How 'exec 1<&-; exec 2<&-' work?
Fri Sep 3 14:10:00 GMT 2010
On 09/03/2010 02:47 AM, Oleksandr Gavenko wrote:
> I intuitively change command to
> exec 1<&-; exec 2<&-; XWin -multiwindow &
> I really don't understand what magic exec do.
How could it be intuition if you don't know what it does? A better
description would be calling it what it was to you at the time - black
magic copied from some online example you found.
> Can anyone point me?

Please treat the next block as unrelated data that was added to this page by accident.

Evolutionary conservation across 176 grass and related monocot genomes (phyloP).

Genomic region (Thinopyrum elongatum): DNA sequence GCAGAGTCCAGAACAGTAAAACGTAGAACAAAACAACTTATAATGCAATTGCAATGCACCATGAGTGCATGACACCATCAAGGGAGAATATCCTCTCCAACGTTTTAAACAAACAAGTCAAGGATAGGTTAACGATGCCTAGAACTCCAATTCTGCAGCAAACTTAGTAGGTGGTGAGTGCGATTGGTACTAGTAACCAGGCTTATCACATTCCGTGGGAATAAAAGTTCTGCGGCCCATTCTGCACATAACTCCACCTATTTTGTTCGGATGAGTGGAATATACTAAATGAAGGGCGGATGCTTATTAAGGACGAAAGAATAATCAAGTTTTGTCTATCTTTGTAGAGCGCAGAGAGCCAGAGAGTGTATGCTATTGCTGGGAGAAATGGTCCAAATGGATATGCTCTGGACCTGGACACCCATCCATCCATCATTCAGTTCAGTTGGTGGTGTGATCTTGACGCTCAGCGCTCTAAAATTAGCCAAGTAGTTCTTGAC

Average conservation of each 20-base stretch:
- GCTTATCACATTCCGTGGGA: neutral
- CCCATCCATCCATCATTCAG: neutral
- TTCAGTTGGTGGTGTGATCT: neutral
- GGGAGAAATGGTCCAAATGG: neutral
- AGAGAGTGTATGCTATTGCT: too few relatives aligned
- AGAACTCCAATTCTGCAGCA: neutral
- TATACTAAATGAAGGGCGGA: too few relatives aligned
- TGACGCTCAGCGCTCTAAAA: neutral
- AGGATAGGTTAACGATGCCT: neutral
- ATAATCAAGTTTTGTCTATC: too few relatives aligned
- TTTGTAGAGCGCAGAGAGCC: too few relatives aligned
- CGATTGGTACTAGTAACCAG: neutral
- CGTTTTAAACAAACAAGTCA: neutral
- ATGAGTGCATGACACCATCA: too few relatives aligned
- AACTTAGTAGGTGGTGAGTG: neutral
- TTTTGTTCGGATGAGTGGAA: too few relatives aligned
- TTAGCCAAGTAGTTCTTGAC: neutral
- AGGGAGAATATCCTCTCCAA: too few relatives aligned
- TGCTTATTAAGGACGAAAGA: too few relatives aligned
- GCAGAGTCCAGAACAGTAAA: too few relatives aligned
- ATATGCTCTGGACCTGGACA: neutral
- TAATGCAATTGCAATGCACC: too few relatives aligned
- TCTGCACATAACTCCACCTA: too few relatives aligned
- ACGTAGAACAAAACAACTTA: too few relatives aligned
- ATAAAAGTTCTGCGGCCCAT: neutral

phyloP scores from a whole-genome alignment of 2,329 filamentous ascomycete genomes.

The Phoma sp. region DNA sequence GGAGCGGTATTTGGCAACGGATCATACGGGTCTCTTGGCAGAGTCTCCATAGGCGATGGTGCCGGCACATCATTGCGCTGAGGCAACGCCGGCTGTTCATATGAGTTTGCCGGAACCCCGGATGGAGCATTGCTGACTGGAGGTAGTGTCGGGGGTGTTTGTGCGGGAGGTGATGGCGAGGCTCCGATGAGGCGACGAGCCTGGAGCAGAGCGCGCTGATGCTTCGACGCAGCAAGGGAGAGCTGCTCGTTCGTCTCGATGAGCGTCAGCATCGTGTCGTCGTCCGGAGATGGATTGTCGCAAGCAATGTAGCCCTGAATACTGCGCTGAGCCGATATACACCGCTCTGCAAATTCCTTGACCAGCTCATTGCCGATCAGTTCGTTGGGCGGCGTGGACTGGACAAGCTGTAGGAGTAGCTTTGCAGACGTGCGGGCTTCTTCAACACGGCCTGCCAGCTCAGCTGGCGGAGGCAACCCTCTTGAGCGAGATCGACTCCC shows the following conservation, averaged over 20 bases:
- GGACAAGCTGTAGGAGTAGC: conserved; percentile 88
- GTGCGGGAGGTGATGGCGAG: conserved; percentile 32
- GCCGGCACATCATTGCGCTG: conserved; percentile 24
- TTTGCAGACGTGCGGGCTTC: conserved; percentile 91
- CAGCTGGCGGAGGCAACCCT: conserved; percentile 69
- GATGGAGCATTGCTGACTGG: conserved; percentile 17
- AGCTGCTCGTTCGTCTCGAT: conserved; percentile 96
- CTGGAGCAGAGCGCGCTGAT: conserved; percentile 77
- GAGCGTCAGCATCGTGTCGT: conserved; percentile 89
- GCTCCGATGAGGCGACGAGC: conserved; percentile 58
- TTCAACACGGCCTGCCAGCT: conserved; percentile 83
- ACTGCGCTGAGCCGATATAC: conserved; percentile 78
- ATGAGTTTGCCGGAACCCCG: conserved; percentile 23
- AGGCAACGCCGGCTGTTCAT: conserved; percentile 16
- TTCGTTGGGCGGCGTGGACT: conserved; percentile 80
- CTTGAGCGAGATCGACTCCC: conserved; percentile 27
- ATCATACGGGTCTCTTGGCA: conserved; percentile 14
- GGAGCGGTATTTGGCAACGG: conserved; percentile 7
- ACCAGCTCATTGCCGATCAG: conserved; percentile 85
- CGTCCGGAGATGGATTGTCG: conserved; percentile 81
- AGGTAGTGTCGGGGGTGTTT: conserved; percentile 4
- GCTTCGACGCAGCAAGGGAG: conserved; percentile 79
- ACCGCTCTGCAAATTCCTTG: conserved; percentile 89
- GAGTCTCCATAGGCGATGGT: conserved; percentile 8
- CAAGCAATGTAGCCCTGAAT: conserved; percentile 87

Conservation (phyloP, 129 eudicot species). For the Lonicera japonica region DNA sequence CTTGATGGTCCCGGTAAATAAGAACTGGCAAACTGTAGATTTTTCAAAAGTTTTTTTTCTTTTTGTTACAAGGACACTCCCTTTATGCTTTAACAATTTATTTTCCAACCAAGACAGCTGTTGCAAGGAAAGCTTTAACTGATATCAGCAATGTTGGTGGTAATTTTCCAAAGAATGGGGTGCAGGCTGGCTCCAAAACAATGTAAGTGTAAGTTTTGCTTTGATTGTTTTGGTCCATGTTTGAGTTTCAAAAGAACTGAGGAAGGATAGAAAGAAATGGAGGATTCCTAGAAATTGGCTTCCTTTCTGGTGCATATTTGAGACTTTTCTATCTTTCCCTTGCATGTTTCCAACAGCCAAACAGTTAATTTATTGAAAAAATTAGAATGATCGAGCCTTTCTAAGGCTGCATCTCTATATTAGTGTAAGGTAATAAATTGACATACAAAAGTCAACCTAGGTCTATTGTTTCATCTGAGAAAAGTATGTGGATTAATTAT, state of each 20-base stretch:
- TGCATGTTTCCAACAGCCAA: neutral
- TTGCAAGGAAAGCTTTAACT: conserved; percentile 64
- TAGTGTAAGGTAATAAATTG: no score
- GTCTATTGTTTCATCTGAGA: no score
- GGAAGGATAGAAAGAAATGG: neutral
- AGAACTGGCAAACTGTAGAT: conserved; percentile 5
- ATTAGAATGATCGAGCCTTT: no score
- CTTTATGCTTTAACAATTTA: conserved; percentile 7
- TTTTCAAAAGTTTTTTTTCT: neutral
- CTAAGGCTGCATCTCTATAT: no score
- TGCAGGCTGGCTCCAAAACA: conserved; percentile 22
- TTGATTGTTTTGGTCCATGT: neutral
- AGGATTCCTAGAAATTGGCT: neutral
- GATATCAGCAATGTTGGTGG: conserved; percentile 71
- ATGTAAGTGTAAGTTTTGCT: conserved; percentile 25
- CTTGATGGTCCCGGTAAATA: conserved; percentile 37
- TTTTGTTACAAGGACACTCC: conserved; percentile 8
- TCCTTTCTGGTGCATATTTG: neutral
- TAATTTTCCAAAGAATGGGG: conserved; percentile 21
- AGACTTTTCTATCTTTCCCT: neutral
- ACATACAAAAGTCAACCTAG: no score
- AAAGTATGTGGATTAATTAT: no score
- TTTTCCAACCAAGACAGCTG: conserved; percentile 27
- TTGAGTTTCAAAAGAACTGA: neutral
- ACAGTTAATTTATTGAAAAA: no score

'exec' with just file redirections makes those redirections affect the
current shell and all subsequent processes started by the shell. 1<&-
is a POSIX-mandated redirection for closing stdout; likewise 2<&- for
closing stderr. By closing stdout and stderr before starting XWin, you
are making it so that XWin no longer ties up your terminal.
By the way, you could run this instead:
XWin -multiwindow >&- 2>&- &
and get the same effect without the 'exec'.
And none of this is cygwin-specific.
Eric Blake firstname.lastname@example.org +1-801-349-2682
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